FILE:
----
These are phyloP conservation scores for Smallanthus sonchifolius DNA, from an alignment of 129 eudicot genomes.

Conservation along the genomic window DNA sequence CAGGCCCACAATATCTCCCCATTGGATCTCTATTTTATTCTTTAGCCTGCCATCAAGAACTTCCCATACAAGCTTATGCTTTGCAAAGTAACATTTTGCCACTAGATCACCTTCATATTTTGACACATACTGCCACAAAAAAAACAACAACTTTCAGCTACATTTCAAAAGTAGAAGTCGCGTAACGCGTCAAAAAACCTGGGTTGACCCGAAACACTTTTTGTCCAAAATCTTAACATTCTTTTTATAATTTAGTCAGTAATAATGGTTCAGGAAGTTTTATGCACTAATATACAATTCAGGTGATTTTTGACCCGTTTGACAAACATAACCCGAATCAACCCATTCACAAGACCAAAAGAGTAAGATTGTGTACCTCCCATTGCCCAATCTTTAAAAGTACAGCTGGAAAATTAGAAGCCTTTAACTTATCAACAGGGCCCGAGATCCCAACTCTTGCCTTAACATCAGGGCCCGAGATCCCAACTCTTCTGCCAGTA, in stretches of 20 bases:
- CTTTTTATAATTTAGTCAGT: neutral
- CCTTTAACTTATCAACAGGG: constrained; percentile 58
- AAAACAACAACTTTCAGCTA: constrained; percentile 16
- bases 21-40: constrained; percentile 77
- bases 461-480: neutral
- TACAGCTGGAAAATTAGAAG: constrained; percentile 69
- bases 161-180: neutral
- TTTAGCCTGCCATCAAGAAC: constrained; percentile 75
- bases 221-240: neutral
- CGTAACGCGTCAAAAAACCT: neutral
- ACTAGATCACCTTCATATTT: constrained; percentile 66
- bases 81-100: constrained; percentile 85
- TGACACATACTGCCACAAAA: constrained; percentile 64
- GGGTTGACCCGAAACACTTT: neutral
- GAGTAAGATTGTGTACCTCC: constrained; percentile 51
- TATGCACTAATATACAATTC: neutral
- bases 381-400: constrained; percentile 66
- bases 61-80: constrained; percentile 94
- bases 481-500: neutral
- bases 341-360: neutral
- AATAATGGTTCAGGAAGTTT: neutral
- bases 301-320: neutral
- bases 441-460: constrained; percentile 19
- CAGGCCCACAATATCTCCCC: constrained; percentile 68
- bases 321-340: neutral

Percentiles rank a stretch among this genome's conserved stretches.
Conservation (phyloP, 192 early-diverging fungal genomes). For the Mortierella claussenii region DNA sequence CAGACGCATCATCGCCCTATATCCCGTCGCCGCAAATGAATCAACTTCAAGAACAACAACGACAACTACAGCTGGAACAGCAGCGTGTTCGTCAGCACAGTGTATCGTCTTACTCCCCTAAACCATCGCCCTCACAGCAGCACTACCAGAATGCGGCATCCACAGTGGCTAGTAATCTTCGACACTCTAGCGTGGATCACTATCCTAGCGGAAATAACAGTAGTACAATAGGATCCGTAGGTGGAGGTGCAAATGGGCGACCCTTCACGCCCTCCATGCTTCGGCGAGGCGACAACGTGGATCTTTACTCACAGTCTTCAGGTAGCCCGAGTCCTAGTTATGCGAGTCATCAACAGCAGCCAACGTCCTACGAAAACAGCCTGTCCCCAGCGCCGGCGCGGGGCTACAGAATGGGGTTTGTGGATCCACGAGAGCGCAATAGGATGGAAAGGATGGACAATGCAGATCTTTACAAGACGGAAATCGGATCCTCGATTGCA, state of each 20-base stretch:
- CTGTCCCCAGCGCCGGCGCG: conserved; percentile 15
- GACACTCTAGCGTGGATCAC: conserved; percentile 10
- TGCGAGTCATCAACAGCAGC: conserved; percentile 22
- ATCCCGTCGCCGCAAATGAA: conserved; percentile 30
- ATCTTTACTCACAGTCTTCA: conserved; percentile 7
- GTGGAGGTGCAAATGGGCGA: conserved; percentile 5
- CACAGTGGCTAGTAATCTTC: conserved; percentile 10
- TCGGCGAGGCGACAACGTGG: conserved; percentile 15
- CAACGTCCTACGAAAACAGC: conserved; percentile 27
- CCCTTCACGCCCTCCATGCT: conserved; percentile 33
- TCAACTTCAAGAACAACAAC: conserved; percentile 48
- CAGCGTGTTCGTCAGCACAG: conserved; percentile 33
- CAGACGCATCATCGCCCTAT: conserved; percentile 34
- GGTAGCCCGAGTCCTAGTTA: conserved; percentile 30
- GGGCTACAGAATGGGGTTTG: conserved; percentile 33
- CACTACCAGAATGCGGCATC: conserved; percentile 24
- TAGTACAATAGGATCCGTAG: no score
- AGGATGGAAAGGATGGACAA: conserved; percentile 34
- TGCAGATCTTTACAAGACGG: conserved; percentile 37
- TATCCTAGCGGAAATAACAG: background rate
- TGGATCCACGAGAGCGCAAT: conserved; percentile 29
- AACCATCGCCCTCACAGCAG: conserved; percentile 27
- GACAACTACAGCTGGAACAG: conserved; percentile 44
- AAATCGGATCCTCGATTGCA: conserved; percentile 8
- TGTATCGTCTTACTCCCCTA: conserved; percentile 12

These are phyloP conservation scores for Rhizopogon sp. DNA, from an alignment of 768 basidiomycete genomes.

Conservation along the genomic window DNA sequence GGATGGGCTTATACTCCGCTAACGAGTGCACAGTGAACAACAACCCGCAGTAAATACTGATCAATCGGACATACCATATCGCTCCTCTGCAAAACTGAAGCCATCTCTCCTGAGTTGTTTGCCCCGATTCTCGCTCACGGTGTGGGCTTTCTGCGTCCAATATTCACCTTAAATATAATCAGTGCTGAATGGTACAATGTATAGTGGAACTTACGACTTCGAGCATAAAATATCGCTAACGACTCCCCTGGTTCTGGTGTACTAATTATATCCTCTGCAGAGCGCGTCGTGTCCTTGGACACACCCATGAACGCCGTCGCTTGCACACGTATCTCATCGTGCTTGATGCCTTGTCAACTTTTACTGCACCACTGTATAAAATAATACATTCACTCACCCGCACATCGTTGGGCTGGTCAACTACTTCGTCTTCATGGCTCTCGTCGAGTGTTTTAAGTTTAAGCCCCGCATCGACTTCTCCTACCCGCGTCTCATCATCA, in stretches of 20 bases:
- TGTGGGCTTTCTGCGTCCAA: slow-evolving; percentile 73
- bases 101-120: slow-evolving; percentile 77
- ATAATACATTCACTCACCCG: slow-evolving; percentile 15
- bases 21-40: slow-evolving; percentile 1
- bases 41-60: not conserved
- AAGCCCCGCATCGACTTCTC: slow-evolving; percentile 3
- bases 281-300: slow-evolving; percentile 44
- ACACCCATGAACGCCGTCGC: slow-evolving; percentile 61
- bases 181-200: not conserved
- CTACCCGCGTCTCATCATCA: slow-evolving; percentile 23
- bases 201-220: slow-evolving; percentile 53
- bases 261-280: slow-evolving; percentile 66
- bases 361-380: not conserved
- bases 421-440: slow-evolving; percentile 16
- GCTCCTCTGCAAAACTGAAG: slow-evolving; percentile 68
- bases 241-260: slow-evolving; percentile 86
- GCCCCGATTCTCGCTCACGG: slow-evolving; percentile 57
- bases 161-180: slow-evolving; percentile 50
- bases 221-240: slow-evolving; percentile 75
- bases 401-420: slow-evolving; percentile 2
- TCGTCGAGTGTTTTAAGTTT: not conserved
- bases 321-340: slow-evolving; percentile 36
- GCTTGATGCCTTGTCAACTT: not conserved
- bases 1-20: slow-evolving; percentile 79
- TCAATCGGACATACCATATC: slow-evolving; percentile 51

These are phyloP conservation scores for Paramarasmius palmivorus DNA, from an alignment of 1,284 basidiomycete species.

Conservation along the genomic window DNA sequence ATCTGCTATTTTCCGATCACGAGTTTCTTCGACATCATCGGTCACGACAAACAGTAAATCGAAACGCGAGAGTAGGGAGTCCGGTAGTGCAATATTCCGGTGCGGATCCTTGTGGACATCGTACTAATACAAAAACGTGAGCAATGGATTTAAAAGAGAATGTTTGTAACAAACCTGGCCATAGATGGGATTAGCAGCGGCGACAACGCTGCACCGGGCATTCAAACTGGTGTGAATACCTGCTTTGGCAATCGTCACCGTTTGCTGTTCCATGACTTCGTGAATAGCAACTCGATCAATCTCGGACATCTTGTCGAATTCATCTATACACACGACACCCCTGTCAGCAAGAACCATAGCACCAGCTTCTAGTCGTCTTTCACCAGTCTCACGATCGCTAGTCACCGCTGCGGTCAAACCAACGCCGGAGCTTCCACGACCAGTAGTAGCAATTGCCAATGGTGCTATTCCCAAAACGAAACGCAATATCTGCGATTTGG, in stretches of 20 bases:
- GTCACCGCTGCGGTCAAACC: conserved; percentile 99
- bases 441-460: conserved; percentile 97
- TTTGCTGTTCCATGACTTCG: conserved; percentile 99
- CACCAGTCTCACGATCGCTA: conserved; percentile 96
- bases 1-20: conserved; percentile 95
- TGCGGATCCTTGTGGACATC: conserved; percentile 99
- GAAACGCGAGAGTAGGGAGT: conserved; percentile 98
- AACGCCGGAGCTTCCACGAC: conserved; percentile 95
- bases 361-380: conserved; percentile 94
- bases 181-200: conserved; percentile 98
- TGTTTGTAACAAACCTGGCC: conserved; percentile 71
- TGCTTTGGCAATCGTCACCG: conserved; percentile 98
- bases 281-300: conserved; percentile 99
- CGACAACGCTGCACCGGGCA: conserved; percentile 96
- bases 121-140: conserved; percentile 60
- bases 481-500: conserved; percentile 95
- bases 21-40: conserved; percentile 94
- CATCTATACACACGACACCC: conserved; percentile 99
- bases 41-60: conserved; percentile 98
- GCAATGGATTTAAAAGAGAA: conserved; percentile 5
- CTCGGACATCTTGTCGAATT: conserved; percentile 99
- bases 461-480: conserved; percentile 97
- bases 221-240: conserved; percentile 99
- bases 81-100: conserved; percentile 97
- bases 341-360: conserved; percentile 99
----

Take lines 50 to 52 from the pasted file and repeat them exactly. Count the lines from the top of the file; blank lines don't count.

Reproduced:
- TGGATCCACGAGAGCGCAAT: conserved; percentile 29
- AACCATCGCCCTCACAGCAG: conserved; percentile 27
- GACAACTACAGCTGGAACAG: conserved; percentile 44